And for a third of savers, they have built a comfortable financial cushion should the worst happen. According to the Money Advice Service, a good rule of thumb is to have three months’ essential outgoings available in a savings account. However, Nationwide’s poll shows 34 per cent have four or more months’ worth of salary squirreled away.

Consumer and personal finance expert Sue Hayward comments: “It’s great to know we’re sticking to our savings habits, despite the low interest rate culture. However, while it’s good news we’re putting money aside, what concerns me is that we’re not very savvy about knowing how much interest we’re earning. Yes, it can be tougher than ever to find inflation beating rates, but there are still ways to earn around five per cent if you shop around, or consider a mix of both current accounts and regular savings accounts. In cash terms, you can boost your savings pot by over £100 a year this way, based on a savings balance of £2,500.”

 

1 in 67 Brits is now a millionaire
1st September 2016

1 in 67 Brits is now a millionaire, reveals new research, up a third from 2010.

690,000 people in the UK are now worth at least seven figures, according to research by Barclays. Although this is a slight dip in comparison to 2015, falling by 3.8 per cent, the longer term trend paints a better picture, with the number of millionaires increasing by 34 per cent in the last six years.

Indeed, every region is more prosperous than last year, with uplifts in either household wealth, GDP, household expenditure and earnings – and a decrease in unemployment, according to the lender’s latest Prosperity Map.

Despite uncertain economic conditions during the year caused by volatile stock markets, China’s slowdown and the lead up to Brexit, the index shows an overall uplift in prosperity across every region of the UK in comparison to last year’s study. The research uses factors including numbers of millionaires, average annual pay, the percentage of households giving to charity, business growth rates and exam scores to generate a unique Prosperity Index Score for each UK region.

Although London continues to be the most prosperous city overall, other UK cities are emerging as prosperity hotspots. In a sign of their status as increasingly attractive areas to live and work, both Bristol and Cambridge saw higher growth in house prices than London, at 14 per cent for Cambridge and 13% for Bristol, compared to just 11 per cent in London.

Cities outside of London and the South East also performed strongly on entrepreneurial activity too, with Manchester, Cardiff and Sheffield all seeing some of the largest increases in SME turnover at 15 per cent, 12 per cent and 11 per cent respectively – a strong indicator of growing prosperity in these areas.

Paul Swinney, Principal Economist, Centre for Cities, says: “While it is encouraging to see some cities comparing favourably to London and the South East on some of the key measures in the Prosperity Index, it is important to remember that there is still some way to go to ensure that everyone in the UK can enjoy equal levels of prosperity.

“A large part of this will be investment in skills, particularly in areas which are still recovering from the decline in traditional industries. The most vibrant places are those which have high-skilled workforces, and which have focused on supporting firms and employment in the knowledge-based service sectors. By making these issues a priority, regions across the UK can start attract more of the industries and jobs which offer the best prospects of long-term growth and prosperity.”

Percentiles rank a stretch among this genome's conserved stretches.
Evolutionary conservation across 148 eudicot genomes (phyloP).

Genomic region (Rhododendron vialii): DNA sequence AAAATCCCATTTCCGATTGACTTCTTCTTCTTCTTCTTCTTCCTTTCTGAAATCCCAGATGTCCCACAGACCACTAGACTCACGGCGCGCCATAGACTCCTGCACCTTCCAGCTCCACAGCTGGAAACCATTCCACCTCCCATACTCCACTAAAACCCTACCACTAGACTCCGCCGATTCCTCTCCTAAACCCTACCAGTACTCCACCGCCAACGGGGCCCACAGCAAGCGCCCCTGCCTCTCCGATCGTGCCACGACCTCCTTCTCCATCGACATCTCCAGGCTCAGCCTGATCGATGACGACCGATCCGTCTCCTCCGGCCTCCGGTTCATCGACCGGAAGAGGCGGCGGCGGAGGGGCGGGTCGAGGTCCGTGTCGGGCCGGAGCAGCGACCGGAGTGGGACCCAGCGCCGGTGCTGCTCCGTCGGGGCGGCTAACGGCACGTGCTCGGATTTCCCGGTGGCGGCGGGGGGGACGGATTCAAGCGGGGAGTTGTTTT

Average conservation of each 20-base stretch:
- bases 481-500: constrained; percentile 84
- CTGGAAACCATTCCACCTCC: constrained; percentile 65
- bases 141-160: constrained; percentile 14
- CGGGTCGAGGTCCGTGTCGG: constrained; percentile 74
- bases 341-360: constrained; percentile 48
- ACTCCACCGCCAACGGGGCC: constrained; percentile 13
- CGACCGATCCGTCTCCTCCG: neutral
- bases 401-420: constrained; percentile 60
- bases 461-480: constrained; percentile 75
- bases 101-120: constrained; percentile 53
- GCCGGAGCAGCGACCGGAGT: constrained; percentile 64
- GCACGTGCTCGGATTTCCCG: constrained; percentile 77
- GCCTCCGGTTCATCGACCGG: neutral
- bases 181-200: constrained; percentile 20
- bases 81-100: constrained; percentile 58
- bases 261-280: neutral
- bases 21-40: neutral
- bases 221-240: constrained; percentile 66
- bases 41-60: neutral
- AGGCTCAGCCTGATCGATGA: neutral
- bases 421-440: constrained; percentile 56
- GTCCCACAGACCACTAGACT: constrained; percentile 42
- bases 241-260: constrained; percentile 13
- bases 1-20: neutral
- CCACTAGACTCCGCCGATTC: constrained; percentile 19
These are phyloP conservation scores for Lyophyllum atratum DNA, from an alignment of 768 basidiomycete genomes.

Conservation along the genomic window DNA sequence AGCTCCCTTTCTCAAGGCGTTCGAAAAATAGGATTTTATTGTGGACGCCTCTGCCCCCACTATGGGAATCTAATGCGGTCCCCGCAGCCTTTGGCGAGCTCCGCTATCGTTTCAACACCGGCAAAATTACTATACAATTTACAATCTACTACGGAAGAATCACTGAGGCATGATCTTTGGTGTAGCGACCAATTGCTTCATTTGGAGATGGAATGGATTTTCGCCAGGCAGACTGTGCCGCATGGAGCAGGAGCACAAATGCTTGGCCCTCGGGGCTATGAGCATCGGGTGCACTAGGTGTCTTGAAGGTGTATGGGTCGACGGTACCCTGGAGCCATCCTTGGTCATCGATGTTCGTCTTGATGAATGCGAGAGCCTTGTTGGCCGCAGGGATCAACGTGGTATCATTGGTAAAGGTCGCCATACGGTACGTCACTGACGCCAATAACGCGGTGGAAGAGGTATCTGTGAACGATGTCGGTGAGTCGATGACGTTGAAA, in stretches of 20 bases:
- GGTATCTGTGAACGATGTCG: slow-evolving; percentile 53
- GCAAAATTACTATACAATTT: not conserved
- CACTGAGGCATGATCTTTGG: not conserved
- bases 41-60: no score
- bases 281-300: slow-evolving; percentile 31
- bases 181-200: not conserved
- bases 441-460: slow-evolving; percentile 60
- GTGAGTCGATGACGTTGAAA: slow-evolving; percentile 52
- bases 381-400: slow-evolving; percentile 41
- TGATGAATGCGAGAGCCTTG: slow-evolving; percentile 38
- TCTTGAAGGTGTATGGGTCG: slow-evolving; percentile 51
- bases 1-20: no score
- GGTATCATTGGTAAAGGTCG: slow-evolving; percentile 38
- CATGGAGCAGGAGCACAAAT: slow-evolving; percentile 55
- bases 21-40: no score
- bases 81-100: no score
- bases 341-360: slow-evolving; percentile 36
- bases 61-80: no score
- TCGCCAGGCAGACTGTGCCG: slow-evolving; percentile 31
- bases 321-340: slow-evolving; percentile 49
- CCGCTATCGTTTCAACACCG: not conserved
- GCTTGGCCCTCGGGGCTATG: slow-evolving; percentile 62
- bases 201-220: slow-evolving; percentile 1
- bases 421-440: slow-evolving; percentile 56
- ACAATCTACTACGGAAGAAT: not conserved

Scotland led the way in terms of increase in household wealth, rising by 13 per cent since 2015, beating both London (up 12 per cent) and the South East (up 11 per cent). This contributed to the region moving up the overall Prosperity Index ranking by three places to 7th overall. This increase in wealth may be down to the large increase in private pension wealth in particular, where the median increased by 60 per cent, compared with 24 per cent for Wales and 19 per cent for England.

Despite being the least prosperous region overall, the North East saw an impressive increase in average annual earnings of 6 per cent, rising to £24,748 – second only to Northern Ireland, where earnings increased by 9 per cent year on year to £23,643. Leeds came out on top for cities when it comes to increase in average earnings, rising by 6 per cent year-on-year, followed by Newcastle, where earnings rose by 5 per cent. This is in stark comparison to London, where average earnings dropped by 1 per cent in the same time period.

Akshaya Bhargava, Chief Executive, Wealth, Entrepreneurs and Business Banking, Barclays, says: “It is particularly reassuring to see that there is strong activity throughout the whole of the UK – be it house price growth in Bristol and Cambridge outpacing that in London; Scotland registering the highest increase in household wealth; or rises in SME turnover coming from Manchester, Sheffield and Cardiff. As we look at the future of global trade and inward investment post-Brexit it is the success of our entrepreneurs that will help drive future prosperity – it is essential that business leaders and policy makers continue to nurture these growth areas in order to ensure that these trends continue.”